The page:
Dialing Down the Mayhem
Miley Cyrus has had many incarnations over the last eleven years of her career. From her explosive Disney debut as Hannah Montana, her Breakout album and then her mature dance-pop phase Can’t Be Tamed, Cyrus began to peel back her layers album after album.
In 2013, she was all in for the shock value of the twerking dance craze for her 4th studio album Bangerz. Then, she swirled into psychedelic mayhem for her collaboration with The Flaming Lips, Miley Cyrus & Her Dead Petz in 2015. Two years later, Cyrus has ditched the drugs to get high on love and nature for her country-roots revival, Younger Now.
The first single, “Malibu” was the first indication that Younger Now would be distancing itself from the party-girl persona on Bangerz. Her reconciliation with The Last Song co-star, Liam Hemsworth, in 2016 inspired the track as the now re-engaged couple reside in their Malibu home. This breezy summer hit is passable as pop, but Cyrus’ Southern twang sneaks in as an added instrument. Cyrus acknowledges her distance from her prior sound on the title-track. “I’m not afraid of who I used to be,” she sings, reflecting on her past. The song reflects country-pop and sounds like a feature from Shania Twain.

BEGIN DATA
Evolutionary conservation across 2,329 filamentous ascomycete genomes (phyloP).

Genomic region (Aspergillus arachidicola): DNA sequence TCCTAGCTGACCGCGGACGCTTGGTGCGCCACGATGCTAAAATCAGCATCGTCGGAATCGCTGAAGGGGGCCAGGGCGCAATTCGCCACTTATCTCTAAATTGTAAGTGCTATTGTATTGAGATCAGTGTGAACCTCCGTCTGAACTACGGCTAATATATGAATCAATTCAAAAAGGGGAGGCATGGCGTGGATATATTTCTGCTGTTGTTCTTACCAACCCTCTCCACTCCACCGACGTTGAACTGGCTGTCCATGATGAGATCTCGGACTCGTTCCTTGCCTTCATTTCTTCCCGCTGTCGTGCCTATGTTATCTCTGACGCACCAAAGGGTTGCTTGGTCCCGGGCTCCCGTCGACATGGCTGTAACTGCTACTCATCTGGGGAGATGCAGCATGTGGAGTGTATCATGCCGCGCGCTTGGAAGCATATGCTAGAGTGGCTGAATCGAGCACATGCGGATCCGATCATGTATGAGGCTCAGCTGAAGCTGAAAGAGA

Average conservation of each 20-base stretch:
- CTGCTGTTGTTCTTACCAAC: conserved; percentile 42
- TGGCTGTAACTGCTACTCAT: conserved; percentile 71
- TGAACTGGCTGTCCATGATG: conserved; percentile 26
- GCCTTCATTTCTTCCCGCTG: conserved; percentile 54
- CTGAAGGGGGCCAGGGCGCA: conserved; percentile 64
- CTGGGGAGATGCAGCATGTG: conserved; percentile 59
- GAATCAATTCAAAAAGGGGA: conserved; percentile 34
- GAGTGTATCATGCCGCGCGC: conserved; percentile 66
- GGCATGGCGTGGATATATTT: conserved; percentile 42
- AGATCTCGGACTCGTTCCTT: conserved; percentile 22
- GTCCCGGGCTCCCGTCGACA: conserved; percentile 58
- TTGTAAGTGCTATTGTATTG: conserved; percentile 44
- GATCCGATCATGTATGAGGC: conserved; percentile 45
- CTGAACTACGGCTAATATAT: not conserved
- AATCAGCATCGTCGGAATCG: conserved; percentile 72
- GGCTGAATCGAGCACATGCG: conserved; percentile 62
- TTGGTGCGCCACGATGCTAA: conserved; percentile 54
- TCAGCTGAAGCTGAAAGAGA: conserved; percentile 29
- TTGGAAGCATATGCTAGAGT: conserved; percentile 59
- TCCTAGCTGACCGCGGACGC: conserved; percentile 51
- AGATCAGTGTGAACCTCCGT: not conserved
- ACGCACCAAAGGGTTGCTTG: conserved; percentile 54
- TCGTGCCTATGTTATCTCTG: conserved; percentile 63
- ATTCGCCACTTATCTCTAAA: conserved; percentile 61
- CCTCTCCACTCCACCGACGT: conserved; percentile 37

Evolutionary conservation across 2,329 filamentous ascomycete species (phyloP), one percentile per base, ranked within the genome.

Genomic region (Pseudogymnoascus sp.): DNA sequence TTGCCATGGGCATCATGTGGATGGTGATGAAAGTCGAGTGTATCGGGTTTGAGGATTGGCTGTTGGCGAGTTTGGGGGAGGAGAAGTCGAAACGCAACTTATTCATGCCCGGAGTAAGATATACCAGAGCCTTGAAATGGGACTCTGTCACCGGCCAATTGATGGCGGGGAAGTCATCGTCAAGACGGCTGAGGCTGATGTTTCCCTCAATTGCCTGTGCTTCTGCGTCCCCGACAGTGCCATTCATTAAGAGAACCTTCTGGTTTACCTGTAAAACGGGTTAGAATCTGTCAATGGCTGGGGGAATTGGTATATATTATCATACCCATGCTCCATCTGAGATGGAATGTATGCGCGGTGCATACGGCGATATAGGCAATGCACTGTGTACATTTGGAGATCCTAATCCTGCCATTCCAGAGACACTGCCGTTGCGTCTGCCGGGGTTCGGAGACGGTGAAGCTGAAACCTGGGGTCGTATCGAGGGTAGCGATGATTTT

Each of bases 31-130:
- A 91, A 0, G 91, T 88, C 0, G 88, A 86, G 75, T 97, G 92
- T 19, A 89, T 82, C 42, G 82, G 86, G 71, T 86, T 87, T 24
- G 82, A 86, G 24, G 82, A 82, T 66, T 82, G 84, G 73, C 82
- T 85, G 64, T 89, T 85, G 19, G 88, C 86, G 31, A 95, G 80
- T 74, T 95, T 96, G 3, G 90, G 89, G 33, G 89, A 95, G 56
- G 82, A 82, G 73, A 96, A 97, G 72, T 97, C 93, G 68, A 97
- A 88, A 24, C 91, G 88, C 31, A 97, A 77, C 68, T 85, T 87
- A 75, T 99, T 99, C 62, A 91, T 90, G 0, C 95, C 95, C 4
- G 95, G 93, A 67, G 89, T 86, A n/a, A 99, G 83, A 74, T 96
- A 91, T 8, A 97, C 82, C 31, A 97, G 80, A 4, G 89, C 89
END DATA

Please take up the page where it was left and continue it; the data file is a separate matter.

Dolly Parton takes a break from Dollywood to sing with her goddaughter on “Rainbowland.” The intro and outro feature a voicemail to Cyrus from Parton about her feature on the song. The country duet details a place “where we’re free to be exactly who we are.” From here, the album focuses on love songs. A highlight is the acoustic “Miss You So Much,” a folky vocal experiment. The lazy pop songwriting and production on “Thinkin’” feels out of place after a streak of mellow lovesickness, but then Cyrus is an average millennial that wakes up in a “Bad Mood” for another album highlight. “Love Someone” is cool blues rock, but it’s followed by bland ballads to finish off the album.
Cyrus has officially joined the ranks of pop stars reinventing themselves lately (Kesha, Lady Gaga, Katy Perry), but it leaves little to be desired. Most of the album is forgettable, with small streaks of Cyrus’ personality wedged in the crevices. In true Cyrus fashion, she will be taking care of her pet pigs in lieu of touring Younger Now.